Watches, like cars, phones, TVs, have long varied greatly in price and features...even decades before smartwatches appeared. Each customer has their unique purchase priorities.
Mr. Strat
Dedicated MacNNer
Join Date: Jan 2002
Location: State of WA
Status: Offline
Reply With Quote
Sep 11, 2015, 10:23 AM
I've had my Apple Watch for two months, and it's great. Love the activity tracker and looking forward to WatchOS 2. Just wish I had waited for the gold aluminum model.
Professional Poster
Join Date: Jan 2000
Location: Columbus, OH
Status: Offline
Reply With Quote
Sep 11, 2015, 11:12 AM
I'm a Type I diabetic (insulin dependent).
I use the Dexcom G4 CGM and the related Apple Watch app.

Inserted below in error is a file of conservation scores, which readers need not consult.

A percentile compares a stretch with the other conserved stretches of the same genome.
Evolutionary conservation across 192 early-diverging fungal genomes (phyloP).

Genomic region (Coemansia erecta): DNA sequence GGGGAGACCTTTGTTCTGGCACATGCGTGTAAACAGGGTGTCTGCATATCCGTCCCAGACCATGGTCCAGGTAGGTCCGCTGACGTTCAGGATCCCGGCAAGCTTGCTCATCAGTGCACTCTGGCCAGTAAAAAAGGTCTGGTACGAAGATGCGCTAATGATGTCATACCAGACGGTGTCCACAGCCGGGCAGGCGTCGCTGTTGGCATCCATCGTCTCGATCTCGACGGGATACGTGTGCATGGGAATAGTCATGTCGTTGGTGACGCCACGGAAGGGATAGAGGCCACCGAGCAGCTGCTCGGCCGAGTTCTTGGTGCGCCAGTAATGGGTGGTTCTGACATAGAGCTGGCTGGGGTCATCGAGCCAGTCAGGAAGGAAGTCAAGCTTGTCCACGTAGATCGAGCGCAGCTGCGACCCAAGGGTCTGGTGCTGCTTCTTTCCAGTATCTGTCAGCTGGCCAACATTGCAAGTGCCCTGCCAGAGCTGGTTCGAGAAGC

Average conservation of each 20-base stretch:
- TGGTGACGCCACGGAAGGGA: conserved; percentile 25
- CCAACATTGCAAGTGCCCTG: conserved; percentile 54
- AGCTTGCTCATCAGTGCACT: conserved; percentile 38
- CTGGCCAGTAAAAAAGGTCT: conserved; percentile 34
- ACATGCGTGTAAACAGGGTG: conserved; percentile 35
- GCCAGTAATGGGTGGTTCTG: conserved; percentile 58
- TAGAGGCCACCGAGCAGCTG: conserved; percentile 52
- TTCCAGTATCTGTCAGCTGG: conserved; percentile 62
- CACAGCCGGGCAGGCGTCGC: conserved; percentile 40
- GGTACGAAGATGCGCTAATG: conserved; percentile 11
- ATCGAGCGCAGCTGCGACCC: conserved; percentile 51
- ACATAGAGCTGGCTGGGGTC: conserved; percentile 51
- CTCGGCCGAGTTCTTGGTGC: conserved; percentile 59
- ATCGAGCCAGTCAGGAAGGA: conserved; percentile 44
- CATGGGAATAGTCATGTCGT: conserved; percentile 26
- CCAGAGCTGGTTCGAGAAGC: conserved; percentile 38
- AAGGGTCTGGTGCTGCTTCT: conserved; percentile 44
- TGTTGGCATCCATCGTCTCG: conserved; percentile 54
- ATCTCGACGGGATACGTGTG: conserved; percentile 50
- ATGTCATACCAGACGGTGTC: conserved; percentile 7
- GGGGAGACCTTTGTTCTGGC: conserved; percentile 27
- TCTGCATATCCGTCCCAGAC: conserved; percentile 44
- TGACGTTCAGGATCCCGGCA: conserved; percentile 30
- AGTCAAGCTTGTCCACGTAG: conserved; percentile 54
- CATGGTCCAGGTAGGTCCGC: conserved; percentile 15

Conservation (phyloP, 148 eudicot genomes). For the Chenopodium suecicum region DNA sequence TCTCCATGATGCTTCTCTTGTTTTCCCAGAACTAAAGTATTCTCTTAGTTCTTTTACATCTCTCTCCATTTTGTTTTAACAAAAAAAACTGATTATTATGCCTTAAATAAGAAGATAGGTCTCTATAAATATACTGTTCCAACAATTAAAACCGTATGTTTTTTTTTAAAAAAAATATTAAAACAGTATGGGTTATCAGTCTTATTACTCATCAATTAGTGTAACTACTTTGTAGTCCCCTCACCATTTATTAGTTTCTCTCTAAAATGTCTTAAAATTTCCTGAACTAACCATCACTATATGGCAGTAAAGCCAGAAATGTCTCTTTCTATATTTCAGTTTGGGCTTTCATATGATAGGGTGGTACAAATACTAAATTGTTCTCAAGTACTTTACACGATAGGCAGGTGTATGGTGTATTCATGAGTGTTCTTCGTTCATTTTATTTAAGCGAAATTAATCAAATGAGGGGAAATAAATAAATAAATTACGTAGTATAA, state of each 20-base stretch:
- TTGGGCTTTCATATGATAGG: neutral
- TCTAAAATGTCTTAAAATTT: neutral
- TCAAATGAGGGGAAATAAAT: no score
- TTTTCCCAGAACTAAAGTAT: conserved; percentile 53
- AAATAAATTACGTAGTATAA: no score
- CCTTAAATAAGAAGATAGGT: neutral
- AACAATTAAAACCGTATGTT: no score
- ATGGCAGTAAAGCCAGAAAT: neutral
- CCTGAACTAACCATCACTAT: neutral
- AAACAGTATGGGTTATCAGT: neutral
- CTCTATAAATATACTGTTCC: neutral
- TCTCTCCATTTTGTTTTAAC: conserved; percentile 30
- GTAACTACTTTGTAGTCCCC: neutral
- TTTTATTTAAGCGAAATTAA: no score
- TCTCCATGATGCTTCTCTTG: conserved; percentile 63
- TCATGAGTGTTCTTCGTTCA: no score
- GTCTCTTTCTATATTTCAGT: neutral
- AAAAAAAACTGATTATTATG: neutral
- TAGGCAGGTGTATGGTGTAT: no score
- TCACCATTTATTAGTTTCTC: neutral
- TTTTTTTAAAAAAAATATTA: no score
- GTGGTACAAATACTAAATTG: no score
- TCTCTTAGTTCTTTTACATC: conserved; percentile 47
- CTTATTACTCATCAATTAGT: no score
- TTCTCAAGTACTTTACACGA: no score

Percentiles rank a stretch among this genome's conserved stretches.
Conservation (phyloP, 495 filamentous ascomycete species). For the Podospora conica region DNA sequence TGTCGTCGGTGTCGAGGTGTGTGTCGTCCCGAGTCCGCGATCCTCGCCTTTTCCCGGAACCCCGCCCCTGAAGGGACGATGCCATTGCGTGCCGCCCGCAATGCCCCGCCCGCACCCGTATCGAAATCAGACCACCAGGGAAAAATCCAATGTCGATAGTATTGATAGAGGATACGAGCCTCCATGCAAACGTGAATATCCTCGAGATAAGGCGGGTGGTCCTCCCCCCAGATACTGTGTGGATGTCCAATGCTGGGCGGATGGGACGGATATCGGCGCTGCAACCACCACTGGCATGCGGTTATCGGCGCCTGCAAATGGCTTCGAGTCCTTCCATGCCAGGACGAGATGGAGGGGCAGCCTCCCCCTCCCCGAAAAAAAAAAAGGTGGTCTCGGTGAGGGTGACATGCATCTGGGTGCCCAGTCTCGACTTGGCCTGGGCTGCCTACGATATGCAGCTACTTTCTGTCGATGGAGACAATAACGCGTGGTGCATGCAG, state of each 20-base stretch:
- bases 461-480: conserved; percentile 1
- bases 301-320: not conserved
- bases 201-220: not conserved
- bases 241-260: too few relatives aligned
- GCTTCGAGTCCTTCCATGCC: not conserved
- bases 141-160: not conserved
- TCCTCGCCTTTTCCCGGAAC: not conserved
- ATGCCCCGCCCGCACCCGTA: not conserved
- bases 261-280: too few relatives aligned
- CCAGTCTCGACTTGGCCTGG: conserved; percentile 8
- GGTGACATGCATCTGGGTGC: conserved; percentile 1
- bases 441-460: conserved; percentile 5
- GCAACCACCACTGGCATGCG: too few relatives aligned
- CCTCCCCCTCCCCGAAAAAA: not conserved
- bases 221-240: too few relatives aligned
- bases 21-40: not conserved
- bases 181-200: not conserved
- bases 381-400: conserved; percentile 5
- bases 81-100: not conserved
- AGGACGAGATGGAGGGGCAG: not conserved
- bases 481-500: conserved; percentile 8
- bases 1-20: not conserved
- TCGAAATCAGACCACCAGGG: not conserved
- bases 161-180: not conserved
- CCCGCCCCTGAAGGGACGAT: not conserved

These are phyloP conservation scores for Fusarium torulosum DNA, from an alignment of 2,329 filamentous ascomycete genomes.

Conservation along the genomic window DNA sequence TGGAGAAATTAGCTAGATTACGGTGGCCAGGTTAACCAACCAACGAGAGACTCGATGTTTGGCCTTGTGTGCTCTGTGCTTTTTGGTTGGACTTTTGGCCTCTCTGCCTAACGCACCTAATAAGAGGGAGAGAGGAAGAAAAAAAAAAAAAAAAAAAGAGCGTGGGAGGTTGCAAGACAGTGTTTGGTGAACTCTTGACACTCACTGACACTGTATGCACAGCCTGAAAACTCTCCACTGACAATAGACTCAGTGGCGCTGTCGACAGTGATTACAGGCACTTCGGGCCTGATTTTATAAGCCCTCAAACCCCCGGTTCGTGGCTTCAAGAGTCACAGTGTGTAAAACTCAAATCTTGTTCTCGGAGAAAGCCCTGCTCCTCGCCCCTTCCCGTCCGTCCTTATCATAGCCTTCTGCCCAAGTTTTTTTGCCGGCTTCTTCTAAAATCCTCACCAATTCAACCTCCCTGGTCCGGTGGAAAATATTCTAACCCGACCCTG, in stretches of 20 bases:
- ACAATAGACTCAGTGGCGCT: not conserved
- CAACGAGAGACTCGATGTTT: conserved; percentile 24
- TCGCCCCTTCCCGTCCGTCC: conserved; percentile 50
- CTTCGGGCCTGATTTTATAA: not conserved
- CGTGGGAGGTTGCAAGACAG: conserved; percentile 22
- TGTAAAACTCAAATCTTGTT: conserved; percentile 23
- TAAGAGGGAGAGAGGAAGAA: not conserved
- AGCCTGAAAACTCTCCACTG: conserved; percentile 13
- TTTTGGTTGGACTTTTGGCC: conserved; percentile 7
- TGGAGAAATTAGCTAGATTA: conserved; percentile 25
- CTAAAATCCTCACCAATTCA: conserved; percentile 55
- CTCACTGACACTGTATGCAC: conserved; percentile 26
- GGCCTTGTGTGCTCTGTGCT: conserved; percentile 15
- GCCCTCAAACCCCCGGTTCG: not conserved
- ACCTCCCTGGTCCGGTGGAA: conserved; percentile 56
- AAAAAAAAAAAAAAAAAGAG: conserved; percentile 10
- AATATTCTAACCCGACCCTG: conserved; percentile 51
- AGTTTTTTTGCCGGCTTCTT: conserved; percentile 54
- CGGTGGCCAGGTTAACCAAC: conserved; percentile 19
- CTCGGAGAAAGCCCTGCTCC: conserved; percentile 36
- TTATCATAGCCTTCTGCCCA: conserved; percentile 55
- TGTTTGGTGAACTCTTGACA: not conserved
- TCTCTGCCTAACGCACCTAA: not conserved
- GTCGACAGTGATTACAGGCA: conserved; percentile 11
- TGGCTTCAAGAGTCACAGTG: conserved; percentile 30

This has been a life changing event for me. I can see my blood glucose level in near real time.
Worth every penny.
Fresh-Faced Recruit
Join Date: Dec 2006
Location: NY
Status: Offline
Reply With Quote
Sep 11, 2015, 11:28 AM
I can see why people who have medical issues can find it worth while... I on the other hand got one as a gift and after two weeks of attempting to use it, I put is away and not missed it once.

I think even free, for the average user, it is utter dissatisfaction!
Thread Tools
Forum Links
Forum Rules
You may not post new threads
You may not post replies
You may not post attachments
You may not edit your posts
BB code is On
Smilies are On
[IMG] code is On
HTML code is Off
Privacy Policy
All times are GMT -4. The time now is 08:21 AM.
All contents of these forums © 1995-2017 MacNN. All rights reserved.
Branding + Design: www.gesamtbild.com
vBulletin v.3.8.8 © 2000-2017, Jelsoft Enterprises Ltd.,